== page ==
I can calculate the amount of down required based on fill power, but I guess what I really need to know is how much loft will get me the a given temperature? E.g. What temperature range would a 5 inch or 6 inch loft achieve with a 15-20% overfill? Are there any commercially availible quilts with sub-zero ranges?
    Last edited by vampiresmiley; 09-29-2012 at 15:06. Reason: added question about commercially availible quilts.

  4. #4
    mbiraman's Avatar
    Join Date
    Nov 2009
    Location
    West Kootenays,BC,Canada
    Hammock
    Warbonnet BB DL 1.1 & Lite Owl
    Tarp
    Black MacCat Del.
    Insulation
    Yeti 3,4 & HRQ/HGB
    Suspension
    webbing/whoopie
    Posts
    4,374
    Images
    7
    I'm no expert with this in any way and there are a number of folks here who hang in sub zero temps and hopefully they'll chime in. One thing you might want to keep in mind is the fill power your using and what that will weigh in the end to achieve sub zero, not so much for the TQ but the UQ. You might need to have extra suspension just to keep it directly under/against you.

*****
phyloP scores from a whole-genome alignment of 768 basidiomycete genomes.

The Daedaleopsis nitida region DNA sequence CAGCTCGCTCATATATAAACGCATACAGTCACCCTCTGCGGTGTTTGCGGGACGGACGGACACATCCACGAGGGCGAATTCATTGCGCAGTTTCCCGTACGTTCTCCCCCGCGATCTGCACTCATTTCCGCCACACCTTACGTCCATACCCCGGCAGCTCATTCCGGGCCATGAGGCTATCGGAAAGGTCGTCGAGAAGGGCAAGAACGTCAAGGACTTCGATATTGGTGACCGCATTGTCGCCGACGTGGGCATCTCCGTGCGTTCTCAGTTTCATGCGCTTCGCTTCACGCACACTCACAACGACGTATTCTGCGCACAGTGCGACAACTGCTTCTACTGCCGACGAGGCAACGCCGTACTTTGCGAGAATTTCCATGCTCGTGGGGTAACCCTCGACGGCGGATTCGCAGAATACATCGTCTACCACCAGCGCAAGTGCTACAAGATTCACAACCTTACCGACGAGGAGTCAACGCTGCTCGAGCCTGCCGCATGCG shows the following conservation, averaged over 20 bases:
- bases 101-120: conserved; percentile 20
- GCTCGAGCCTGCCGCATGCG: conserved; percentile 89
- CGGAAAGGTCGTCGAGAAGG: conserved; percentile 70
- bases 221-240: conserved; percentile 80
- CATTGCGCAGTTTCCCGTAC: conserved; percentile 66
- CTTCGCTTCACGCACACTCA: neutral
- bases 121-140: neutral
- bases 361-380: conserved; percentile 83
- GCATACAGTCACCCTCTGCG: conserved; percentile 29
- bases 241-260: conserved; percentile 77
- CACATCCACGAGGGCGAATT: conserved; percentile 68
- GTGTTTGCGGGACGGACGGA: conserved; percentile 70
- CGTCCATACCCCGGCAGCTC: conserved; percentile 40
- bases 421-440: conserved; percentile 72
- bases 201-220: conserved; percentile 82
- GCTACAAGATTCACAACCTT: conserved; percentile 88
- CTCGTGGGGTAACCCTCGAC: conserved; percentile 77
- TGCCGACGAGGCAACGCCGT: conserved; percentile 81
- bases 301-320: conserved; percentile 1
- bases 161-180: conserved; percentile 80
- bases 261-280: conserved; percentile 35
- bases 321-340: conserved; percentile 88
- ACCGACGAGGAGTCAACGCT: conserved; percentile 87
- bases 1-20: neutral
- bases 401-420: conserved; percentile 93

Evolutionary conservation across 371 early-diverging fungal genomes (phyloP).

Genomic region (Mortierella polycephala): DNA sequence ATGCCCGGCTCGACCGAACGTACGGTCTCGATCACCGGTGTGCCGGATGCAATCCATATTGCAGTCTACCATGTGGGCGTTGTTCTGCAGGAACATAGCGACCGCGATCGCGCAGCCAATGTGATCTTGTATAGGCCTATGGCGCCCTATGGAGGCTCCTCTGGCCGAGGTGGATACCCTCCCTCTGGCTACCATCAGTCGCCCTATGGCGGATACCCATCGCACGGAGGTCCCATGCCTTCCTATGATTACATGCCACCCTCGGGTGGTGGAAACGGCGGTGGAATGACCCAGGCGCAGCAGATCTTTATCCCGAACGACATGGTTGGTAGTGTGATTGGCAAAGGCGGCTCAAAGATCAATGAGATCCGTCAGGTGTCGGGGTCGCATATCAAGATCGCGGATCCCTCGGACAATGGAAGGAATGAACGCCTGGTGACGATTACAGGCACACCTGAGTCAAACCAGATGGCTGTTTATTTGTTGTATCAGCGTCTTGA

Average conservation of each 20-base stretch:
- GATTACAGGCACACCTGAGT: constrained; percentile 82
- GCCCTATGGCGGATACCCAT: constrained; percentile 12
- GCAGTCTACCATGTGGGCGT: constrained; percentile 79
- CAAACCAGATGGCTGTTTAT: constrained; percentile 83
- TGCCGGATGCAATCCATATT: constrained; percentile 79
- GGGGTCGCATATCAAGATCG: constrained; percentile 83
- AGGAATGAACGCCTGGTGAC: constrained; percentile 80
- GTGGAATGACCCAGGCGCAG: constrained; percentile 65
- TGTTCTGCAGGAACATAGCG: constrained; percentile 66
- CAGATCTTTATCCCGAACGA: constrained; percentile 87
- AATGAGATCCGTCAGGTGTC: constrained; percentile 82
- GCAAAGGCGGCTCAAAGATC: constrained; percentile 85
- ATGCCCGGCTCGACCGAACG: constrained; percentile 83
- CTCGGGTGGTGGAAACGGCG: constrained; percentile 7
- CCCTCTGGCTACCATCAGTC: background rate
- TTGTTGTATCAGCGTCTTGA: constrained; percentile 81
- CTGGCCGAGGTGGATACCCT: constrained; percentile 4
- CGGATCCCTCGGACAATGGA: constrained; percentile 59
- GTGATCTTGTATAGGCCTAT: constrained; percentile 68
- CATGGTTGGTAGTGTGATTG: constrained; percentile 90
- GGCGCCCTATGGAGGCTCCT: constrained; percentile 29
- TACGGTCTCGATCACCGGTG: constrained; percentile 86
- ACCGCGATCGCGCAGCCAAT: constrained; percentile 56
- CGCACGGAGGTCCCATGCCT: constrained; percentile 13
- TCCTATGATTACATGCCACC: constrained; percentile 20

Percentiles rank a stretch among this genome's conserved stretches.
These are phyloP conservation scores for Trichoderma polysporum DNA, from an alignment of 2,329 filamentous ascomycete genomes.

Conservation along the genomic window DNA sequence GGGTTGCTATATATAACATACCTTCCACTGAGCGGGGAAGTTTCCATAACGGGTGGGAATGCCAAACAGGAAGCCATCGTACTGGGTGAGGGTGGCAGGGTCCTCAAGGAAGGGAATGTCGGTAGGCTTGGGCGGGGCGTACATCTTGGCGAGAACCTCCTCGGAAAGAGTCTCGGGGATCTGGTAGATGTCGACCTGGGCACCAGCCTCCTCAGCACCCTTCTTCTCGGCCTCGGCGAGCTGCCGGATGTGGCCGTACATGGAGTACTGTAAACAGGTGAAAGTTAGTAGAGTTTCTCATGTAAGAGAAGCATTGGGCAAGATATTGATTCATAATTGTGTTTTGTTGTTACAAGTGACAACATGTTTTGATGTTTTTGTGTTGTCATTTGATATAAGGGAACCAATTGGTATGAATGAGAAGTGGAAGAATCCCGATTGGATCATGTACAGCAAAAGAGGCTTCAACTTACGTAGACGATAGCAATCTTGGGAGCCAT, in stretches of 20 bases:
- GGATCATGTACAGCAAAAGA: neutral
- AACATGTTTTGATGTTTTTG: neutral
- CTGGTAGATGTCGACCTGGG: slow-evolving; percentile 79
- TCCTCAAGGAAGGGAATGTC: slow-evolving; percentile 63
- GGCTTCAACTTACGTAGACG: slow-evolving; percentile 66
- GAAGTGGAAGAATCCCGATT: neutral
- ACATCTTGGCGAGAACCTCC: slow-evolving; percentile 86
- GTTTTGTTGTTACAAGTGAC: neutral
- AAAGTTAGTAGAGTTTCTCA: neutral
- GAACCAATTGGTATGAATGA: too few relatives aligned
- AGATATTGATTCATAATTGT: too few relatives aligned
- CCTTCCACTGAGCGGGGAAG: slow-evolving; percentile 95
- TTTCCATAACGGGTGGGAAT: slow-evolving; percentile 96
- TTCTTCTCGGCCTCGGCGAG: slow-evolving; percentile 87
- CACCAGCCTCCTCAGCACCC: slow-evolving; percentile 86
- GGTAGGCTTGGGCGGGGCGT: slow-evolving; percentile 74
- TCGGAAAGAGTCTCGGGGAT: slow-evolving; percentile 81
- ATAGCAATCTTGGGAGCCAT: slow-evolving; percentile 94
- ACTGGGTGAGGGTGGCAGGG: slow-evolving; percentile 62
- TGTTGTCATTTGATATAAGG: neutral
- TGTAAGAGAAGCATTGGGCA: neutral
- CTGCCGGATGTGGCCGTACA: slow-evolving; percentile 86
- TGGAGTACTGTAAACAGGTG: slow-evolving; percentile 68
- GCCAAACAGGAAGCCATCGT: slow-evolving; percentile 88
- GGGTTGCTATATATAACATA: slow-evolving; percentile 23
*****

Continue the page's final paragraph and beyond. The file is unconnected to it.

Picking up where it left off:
Good luck with your project.

    bill
    " The mind creates the abyss, the heart crosses it."

    “The measure of your life will not be in what you accumulate, but in what you give away.” ~Wayne Dyer

    www.birchsidecustomwoodwork.com

  5. #5
    Senior Member stairguy's Avatar
    Join Date
    Aug 2009
    Location
    Shakopee, Minn.
    Hammock
    exped scout combi
    Tarp
    superfly
    Insulation
    polarpod
    Posts
    534
    Have recently overstuffed my TTTG Polar Pod. Stock polar pod measures 10.5'x7.5' w/30 oz. of 900fp down. I added 20oz. of 850fp. 10 channels,2 oz.over stuff per/channel. This gives me a total of 54 oz.of down,I forgot I ordered the pod with a 2 oz. over stuff. I did this based on Fourdog's 16 oz. overstuff of a Speer Pea Pod. I also added a suspension system to carry the extra weight. I've personally have gone down to a -20 F, using different combinations of 0deg f UQ's, pad's. sleeping bags and TQ's. What I'm working towards is the least fiddle factor necessary. Everything takes longer in the winter.
    " Wiggs "

    ________________________________________

  6. #6
    New Member
    Join Date
    Apr 2012
    Location
    Melbourne, Australia
    Hammock
    Clark NX-250
    Insulation
    Z-Liner
    Suspension
    Custom
    Posts
    7